And indeed, one just have to think about the battle of Borodino ('the greatest massacre in recorded history, not to be surpassed until the first day of the Somme in 1916' ) or the crossing of the Berezina ('a powerful symbol of the failure and tragedy that lie at the heart of the Napoleonic myth') to get an idea of how the Russi
Aug 21, 2017 rated it it was amazing  ·  review of another edition
Excellent book that provides the overall strategic situation that led to Napoleon's invasion of Russia and a careful examination of the choices he made and their impact. A nicely detailed look at the planning and logistics leading up to the invasion, the invasion campaign, and Napoleon's retreat. A nice mix of analysis, narrative and individual stories to provide insight and give a sense of experiencing this.
Flat out a good book, very authoritative.
Jul 13, 2019 rated it it was amazing
Shelves: non-fiction, yes
10/10. Factual history that almost reads like a novel. I learned things from the this. Such as the Russian Army was characterized by gross incompetence and miscommunication. The victory was entirely because of the Russian winter and uncharacteristic mistakes by Napoleon. My only complaint was near the end he goes on and on with accounts of the horrible conditions of the French retreat. A few examples would have sufficed,
Cathal Kenneally
Sensational. Riveting historical report on a doomed campaign. The graphic descriptions of how the soldiers suffered on both sides. Heartbreaking stuff.
Like all great leaders Napoleon had his flaws but he blamed his mistakes on others around him. I have now procured a copy of a book about Napoleon as he is that interesting
Jacob Aitken
This book explores the causes, circumstances, and aftermath of Napoleon’s disastrous invasion of Russia. Overall, the author did an admirable job describing the Russian invasion. He was able to get into the lives of the soldiers remarkably well. One of his themes is that Napoleon was not really defeated by Marshall Kutuzov. Zamoisky follows the thesis that the Russian weather destroyed Napoleon.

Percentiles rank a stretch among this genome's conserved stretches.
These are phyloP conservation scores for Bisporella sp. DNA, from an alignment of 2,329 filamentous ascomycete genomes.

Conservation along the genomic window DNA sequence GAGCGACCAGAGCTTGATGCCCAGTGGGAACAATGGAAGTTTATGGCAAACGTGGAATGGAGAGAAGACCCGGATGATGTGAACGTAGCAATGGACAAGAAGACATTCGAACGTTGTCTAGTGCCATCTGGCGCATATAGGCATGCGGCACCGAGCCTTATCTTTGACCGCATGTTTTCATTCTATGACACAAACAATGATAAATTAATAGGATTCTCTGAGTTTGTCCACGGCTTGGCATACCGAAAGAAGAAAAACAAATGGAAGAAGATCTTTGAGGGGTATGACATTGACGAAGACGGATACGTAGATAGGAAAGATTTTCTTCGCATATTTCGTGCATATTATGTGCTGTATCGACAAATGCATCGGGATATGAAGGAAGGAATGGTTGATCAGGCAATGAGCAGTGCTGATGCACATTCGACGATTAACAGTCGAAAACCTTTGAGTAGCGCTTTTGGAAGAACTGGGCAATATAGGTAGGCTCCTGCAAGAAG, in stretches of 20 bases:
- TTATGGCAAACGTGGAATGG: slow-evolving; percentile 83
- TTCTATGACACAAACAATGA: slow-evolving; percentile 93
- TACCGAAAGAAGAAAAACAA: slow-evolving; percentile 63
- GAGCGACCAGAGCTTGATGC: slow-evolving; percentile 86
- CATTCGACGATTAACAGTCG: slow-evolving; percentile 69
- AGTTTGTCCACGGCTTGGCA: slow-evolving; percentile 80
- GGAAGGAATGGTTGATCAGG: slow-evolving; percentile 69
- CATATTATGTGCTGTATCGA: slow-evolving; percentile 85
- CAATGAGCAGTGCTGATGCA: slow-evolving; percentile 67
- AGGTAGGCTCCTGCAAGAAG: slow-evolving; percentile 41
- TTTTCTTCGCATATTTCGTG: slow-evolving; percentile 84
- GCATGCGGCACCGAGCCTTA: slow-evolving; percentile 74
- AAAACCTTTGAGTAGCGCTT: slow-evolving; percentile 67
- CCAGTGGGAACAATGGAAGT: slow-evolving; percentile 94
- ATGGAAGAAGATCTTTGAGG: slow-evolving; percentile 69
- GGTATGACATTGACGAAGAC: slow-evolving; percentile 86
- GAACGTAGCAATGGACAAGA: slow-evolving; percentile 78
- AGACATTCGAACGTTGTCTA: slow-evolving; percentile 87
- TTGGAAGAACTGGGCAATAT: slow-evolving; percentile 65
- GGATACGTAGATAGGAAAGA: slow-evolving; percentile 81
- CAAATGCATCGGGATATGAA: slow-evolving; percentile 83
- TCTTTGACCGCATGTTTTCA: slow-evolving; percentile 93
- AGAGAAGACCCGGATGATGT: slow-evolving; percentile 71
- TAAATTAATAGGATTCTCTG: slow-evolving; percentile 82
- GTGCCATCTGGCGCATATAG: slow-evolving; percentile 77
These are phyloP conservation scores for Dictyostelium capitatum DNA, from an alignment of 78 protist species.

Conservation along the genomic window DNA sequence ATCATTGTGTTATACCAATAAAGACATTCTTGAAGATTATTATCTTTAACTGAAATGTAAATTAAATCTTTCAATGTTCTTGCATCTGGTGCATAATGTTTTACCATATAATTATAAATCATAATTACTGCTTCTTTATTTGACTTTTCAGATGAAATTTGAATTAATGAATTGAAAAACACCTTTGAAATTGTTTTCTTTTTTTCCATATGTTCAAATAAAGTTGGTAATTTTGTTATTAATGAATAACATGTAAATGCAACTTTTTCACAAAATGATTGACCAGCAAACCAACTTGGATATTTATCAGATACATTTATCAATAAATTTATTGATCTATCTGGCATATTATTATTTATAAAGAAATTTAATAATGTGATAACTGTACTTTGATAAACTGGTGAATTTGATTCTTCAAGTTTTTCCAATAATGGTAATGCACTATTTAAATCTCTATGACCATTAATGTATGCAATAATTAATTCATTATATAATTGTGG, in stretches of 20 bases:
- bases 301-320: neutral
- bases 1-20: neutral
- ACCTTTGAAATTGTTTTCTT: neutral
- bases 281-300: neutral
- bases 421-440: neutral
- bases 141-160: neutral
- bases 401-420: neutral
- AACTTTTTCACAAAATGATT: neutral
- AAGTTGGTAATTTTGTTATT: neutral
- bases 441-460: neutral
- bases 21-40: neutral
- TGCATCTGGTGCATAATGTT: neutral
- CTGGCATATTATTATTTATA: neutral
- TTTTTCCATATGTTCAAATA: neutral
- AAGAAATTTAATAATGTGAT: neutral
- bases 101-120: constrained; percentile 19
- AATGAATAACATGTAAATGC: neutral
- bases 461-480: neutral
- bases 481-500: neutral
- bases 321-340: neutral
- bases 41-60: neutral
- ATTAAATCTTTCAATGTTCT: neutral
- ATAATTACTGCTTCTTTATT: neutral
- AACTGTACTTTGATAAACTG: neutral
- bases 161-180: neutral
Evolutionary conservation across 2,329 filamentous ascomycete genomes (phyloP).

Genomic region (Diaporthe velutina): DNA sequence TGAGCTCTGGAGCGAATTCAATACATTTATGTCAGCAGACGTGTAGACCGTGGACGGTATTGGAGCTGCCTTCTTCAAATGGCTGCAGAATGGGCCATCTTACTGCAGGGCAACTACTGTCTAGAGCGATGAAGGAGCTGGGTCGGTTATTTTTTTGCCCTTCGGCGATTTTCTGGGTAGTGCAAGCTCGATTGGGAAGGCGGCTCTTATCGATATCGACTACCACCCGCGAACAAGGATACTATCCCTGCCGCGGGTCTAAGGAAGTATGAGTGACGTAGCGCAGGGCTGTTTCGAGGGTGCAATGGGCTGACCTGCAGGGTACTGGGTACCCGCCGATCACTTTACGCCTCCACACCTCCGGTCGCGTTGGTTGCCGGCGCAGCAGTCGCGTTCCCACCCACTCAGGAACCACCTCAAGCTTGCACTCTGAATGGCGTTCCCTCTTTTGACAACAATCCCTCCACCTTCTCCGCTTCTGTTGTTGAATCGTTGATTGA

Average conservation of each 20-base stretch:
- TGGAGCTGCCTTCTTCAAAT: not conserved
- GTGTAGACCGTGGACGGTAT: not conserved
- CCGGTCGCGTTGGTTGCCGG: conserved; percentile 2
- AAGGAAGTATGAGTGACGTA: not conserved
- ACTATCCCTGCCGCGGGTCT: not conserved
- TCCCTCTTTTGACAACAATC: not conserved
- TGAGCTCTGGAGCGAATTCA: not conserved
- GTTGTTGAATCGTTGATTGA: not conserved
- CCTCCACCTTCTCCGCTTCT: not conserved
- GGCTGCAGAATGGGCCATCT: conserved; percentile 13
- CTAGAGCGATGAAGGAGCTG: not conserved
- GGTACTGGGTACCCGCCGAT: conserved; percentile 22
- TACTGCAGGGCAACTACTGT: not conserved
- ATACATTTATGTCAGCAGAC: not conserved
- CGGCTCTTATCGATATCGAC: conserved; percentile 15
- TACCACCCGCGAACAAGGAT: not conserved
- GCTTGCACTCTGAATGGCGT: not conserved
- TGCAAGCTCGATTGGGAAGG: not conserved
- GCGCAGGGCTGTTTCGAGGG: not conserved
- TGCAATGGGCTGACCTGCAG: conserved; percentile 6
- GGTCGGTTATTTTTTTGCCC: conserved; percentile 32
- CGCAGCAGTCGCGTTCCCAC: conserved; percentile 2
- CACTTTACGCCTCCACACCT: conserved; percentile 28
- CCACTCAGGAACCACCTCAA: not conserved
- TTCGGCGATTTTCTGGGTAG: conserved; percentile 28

I will not contend Zamoisky’s thesis: it is hard to feed an army of 600,000 in the middle of one of th
Jul 23, 2009 rated it really liked it  ·  review of another edition
I was advised to read this book by our Kenny. And since when has he ever wrongly advised me of anything? That's right, most times never. Having known very little about Napoleon's military conquests and even less about the march to and retreat from Moscow, I was intrigued why Kenny would always mentions this one book repeatedly.

So borrowing it from him, I found it be quite an in-depth analysis of Napoleon and Alexander and their respective thoughts on Europe. Certainly Napoleon's plans for a unif
Alan Vecchio
Jul 16, 2016 rated it really liked it
I'm of a dual mind on this book. On the positive side it gives an incredibly clear & detailed presentation of a period in history that I knew very little about. I only had a very vague understanding of the Napoleonic period in general and of Napoleon's invasion of Russia and the subsequent disastrous retreat. I now have a much better sense of that period.

On the negative side the author portrays the retreat in the most graphic & gory details. I don't normally a cringe easily but I found myself li
Nov 14, 2009 rated it it was amazing
Shelves: military-history
This book is well written; it will horrify you. As events escalate the the Grande Armee finds itself shorter on food, without horses, and colder by the day, their suffering becomes almost unbearable to read about. "The Second Polish War" as Napoleon termed it, would be one of the most disastrous episodes in military history. The numbers of men involved and the numbers who died as a result were not surpassed for another hundred years until the first world war.

Needless to say, the vents here are
Dan Harvey
Aug 02, 2014 rated it it was amazing
After reading heaps of fiction books in a row, I thought it was time to mix in a non-fiction. I previously did not know much about Napoleon's march on Moscow, other than that it did not go well for him....certainly as a North American I know much more about the British/US war in 1812. I found Zamoyski's writing style very engaging with just the right balance of colour and content - had trouble putting it down and was keen to tell my partner all the interesting bits and pieces as I went along. Th ...more
Singleton Mosby
Aug 22, 2011 rated it really liked it
I quite liked his writing style. The chapters describing the withdraw of the Grande Armee were quite graphic however, far more brutal then anything i´ve read about it so far. Of course I had seen the book quite a few times but I only picked it up once I heard a nice interview with Zamoyski on the Napoleon Podcast.
Glad I read the book and I´ll for certain try to read some more about the battles along the Berezina and some personal memoires about the campaign. The author´s view on Napoleon himsel
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A historian and a member of the ancient Zamoyski family of Polish nobility. Born in New York City and raised in England. He is Chairman of the Board of the Princes Czartoryski Foundation. On June 16, 2001, in London, England, he married the artist Emma Sergeant.